Texture matrix, texture space and so forth...

I am currently working on some Cg programs for bump mapping. I noticed that I need a matrix to transform object space to texture space, and the texture matrix SHOULD be the ideal solution. There are plenty of tutorials out there which detail creating a matrix to convert coordinates to texture space, thus proving to me (without having to check for myself) that the texture matrix (or inverse, inv-xpose for that matter) just doesn’t work. I’m wondering a number of things:

  1. Why does OpenGL make such poor useage of the texture matrix?

  2. Why does the OpenGL Programmer’s Guide only mention the texture matrix once in passing?

  3. Can I modify my engine to use the texture matrix, or is there some underlying details which make it impossible or hard?

When you do bumpmaps and mention texturespace i think you need the texturespace per vertex, and thus the texture matrix will not help there, unless you have some other trick that i dont know about, or you might have modelview dependent normalmaps.

why its not mentioned more? well it does the same things as the modelview, but with texture coords… think you learn more by plating with them, and well quite a few tricks does use them ( projected textures mainly)

the texture matrix is easy to use, both in the fixedpipeline and with vertexprograms, just go ahead…

??? How you gotta use texture matrix to generate texture space?
You need texture space to correctly apply normals, stored in the bumpmap. As you work with Cg I assume you know what does texture space is. Texture space is used to transform light vector - or polygon normals. Texture matrix transforms texture coordinates. There is no connection between them.

Texture matrix is used widely(!) to create projective textures, to animate environment etc.

When I apply textures to an object, instead of manipulating textures per vertex using the standard texture manipulation functions, I stick in some identity value (using auto texture coord generation with vectors s = (1,0,0) and t=(0,1,0) for example) and manipulate textures via the texture matrix directly, I could then use the texture matrix inverse to get texture space from object space. I may be way off here, but I figure it’s worth a shot.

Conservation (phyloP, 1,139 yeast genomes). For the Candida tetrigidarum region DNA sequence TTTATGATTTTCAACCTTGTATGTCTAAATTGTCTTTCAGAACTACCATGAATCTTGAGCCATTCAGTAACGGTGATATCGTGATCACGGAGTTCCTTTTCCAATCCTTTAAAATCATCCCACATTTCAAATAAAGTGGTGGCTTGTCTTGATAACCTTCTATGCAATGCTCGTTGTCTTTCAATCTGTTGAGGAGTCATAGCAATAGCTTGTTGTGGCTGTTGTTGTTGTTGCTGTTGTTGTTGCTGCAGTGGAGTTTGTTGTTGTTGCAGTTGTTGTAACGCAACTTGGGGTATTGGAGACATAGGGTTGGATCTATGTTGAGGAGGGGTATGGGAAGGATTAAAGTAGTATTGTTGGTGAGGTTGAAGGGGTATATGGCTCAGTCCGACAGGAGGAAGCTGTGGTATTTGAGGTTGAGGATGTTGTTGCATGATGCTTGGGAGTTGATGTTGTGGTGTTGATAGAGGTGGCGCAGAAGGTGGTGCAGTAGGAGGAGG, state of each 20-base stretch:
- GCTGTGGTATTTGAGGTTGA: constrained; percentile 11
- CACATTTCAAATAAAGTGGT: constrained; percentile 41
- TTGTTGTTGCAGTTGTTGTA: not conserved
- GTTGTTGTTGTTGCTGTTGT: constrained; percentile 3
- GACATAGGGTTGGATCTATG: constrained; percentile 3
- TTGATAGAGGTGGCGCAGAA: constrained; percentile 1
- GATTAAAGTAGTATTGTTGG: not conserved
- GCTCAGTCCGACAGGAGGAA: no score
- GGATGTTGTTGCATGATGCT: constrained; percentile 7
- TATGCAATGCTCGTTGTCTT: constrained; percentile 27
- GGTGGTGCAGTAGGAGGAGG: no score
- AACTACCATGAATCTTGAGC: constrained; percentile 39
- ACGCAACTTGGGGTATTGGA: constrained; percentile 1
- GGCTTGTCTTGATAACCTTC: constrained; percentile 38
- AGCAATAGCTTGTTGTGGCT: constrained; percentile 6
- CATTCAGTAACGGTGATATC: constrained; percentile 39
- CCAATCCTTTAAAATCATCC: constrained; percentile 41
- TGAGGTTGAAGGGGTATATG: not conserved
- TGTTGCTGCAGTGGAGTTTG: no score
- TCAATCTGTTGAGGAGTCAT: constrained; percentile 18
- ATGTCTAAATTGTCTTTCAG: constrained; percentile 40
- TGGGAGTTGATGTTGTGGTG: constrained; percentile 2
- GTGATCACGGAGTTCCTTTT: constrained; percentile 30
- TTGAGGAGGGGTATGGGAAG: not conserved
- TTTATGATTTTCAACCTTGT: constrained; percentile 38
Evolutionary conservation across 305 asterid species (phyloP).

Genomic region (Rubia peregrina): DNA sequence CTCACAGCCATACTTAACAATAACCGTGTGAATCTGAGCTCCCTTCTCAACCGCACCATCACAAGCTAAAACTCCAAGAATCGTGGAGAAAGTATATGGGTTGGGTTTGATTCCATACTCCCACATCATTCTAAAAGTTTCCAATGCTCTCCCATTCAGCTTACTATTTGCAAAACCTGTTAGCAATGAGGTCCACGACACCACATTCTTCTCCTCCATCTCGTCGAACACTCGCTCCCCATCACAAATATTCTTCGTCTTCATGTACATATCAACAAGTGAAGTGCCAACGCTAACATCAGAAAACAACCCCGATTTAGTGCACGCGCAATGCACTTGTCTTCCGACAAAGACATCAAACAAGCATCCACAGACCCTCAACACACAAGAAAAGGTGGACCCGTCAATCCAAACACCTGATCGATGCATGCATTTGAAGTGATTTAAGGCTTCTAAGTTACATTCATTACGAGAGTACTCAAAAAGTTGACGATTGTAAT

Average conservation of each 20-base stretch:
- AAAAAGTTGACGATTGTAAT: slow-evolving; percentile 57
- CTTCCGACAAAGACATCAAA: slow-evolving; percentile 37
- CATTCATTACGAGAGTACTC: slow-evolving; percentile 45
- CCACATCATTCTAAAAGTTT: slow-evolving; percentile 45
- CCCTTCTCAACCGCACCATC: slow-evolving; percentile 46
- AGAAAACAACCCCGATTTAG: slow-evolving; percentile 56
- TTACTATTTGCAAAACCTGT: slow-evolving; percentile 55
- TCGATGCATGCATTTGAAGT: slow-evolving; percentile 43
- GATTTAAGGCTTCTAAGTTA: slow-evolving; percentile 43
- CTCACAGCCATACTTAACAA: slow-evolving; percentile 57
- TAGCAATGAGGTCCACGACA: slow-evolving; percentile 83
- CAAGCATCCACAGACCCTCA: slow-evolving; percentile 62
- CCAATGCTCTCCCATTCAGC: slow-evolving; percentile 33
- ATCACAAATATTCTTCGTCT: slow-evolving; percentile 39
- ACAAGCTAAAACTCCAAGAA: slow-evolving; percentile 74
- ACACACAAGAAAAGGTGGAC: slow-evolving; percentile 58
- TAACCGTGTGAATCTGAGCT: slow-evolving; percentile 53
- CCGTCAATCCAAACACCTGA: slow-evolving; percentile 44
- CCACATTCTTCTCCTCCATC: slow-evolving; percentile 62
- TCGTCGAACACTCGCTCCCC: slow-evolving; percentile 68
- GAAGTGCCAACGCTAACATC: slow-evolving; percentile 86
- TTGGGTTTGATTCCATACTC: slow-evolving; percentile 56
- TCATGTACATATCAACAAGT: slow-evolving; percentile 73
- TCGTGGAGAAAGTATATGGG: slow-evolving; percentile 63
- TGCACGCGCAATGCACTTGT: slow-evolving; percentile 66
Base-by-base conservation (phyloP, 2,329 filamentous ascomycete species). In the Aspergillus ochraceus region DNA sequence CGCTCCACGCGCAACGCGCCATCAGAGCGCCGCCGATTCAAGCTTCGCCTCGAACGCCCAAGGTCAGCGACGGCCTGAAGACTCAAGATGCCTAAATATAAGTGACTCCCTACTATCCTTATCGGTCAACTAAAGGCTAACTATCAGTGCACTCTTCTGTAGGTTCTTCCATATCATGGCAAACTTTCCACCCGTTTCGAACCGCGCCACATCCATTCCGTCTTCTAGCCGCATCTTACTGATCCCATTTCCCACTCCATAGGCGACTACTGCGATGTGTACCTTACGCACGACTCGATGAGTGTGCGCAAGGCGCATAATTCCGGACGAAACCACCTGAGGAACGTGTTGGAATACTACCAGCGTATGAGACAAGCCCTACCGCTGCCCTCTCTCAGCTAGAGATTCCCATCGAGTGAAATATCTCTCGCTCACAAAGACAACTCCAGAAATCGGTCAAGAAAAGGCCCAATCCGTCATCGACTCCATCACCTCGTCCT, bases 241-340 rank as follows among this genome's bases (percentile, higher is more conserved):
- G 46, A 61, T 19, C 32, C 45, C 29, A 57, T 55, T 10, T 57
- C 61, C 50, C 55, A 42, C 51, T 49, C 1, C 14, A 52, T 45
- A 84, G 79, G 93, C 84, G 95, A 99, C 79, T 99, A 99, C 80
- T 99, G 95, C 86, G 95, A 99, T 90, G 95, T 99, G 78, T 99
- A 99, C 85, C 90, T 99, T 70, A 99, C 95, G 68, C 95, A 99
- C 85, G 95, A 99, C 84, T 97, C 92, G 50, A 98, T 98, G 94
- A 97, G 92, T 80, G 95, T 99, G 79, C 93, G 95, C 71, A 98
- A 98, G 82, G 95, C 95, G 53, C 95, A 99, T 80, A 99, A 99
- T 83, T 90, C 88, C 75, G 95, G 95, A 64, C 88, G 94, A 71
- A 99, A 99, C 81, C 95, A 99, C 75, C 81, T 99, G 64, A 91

Now, I am using automatic texture coord generation wherever I can, so I suppose it won’t be that hard to make this conversion. If I were to plug in individual UVs for each vertex, I can see doing this could be hard.

[This message has been edited by 147-2 (edited 04-09-2003).]

Yes, but you want to compute the texture-space coordinate axes (normal, tangent, and binormal vectors) at the per-vertex level, not the per-pixel level. The most straightforward way to do this is using a vertex shader.

The texture matrix can be used for a variety of things, such as projective texture mapping (e.g. for shadow maps). I wouldn’t consider GL making poor use of it. The texture matrix is just a matrix that can be used/abused just like any other matrix (e.g. modelview / projection).


Put another way, the matrix you use to transform the light direction into tangent space changes per-vertex. You use the normal, binormal, and tangent vectors of a vertex as a matrix to transform the light direction. Since the texture matrix cannot change between glBegin/glEnd, or during glDraw* calls (or glCallList), then it won’t be of particular use in this instance.